Roughly one in 500 Americans has died of COVID-19. Now, among that immensely tragic number is Chicago-born house music DJ and production icon Paul Johnson, at the age of 50. Known for his vast catalogue of sublime house classics, including the 1999 globally top-10 pop and dance charting single 'Get Get Down', his impact is both unique and monumental.
House music is a spiritual, African-American sound that unifies the churches of soul, jazz, funk, disco, gospel, and the blues under one magical, thumping groove — inspired by those aforementioned genres' most sanctified moments. At its Chicago-borne root, house is a transformational, religious experience.
Chicago's house DJs who worked behind the decks and produced tracks in the era between 1980-2000 are the sound's apostles. Like reading a musical Bible, we can still play Paul Johnson's 'Get Get Down' and glean why jack had a groove, and house music - even after greats like Paul Johnson pass on - lasts far longer than all night long.
Being a great house DJ requires being in service to the record because the record is in service to the people. There's a level of selflessness required to sustain this as a career that few ever achieve the humility necessary to accept. Perhaps, because Paul Johnson's life was both euphorically defined by house music and also nearly tragically destroyed by violence, he best understood this unique selflessness. Maybe, more so than anything else, this is why he had a career that made the music industry, and people who love music, better for being on his dancefloor.
Paul Johnson's baptism into house relates to the revered happenings presided over by DJ Ron Hardy at Chicago's Music Box. During the mid-1980s house music height, Johnson, already a DJ and break dancer, was a regular attendee. Hardy's sets were legendary, and the words people use to describe them - upon one listen to Paul Johnson's catalogue - make perfect sense as inspiration to how Johnson created and played music.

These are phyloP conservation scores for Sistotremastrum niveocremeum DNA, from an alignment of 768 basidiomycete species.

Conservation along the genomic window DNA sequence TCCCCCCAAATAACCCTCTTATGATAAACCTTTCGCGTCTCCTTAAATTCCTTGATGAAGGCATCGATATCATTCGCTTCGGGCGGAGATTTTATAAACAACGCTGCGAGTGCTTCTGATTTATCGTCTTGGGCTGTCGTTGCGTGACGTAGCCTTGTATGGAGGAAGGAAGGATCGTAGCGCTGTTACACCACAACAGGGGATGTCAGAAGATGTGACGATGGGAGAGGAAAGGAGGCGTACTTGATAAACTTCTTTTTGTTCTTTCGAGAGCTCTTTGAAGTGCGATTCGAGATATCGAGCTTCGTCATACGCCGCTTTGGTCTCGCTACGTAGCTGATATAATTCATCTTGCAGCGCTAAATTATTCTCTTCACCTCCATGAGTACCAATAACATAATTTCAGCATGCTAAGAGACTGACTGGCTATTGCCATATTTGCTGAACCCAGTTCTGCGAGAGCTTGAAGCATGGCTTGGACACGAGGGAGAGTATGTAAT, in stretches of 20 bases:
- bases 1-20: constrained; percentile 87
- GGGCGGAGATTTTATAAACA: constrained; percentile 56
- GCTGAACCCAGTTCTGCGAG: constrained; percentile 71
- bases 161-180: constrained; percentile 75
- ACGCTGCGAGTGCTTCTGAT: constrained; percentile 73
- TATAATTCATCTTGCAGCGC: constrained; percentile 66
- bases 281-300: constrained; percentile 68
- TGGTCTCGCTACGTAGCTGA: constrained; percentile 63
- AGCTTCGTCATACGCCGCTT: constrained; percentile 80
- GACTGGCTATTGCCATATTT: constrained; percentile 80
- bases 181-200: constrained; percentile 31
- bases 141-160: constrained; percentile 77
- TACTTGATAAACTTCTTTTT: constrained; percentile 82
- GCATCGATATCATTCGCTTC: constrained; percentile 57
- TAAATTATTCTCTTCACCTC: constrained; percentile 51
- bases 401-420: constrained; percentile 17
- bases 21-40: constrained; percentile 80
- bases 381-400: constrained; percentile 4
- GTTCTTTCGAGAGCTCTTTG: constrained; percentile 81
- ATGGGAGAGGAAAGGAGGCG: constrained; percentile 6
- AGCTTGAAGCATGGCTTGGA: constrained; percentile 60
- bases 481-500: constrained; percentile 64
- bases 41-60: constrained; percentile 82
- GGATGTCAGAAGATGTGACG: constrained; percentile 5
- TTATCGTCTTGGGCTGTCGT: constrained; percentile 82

In a Red Bull Music Academy interview, Hope Faulkner-Ridley, another person who frequented the Music Box to dance, noted, “Every fiber of your being was tingling with excitement and exhaustion...he [was] just getting started at 3:30 AM, and he had a look on his face... [like] he is going to serve you."
However, a few years after discovering some semblance of who he'd be for the rest of his life, in 1987, Paul Johnson was hit by a stray bullet and suffered a leg injury that was so serious that it forced him to use a wheelchair. By 2003, his injured leg was amputated, and in 2010, a serious accident claimed his other leg.
If ever needing proof of house music's holistic, spiritual essence, look no further than Paul Johnson. In one instant, he's a teenager having spine-tingling experiences blissfully jacking the night away. In yet another, those same experiences were wantonly snatched from him at a formative moment in his life. Johnson was undeterred. He became a producer in 1992, by 1997, he was honored on Daft Punk's track 'Teachers' as a heroic influence on the French touch tandem, and in 1999 released 'Get Get Down'. Johnson discovering not only the fortitude to live, but the ability to thrive, feels miraculous. His drive and dedication that made this possible.
In a video clip posted alongside the announcement of his passing yesterday on Facebook, Johnson reflects: “Ever since I was young I always had this inside me, to just go. Go, go, get out, faster. I never let anything hold me back, I never let type of experiences put me down.
"I knew everything I wanted to do, nobody else was in my brain, so I knew it couldn’t stop me. Even this disability couldn’t stop me. Nothing could."
In a 2014 interview, his honest humility is apparent. “I have a very particular DJ style like nobody else. I like to play forward...I never think about me when I’m spinning – just the people who are dancing... the crappy life I’ve had health wise, that’s been nothing, man. That’s just been a shadow to what I’ve been doing, I don’t even see it, nobody sees it. It’s all about the music.”
Through house music, Paul Johnson made his life paradise. He made the dancefloors he played to feel like paradise.
Marcus K. Dowling is a freelance journalist, follow him on Twitter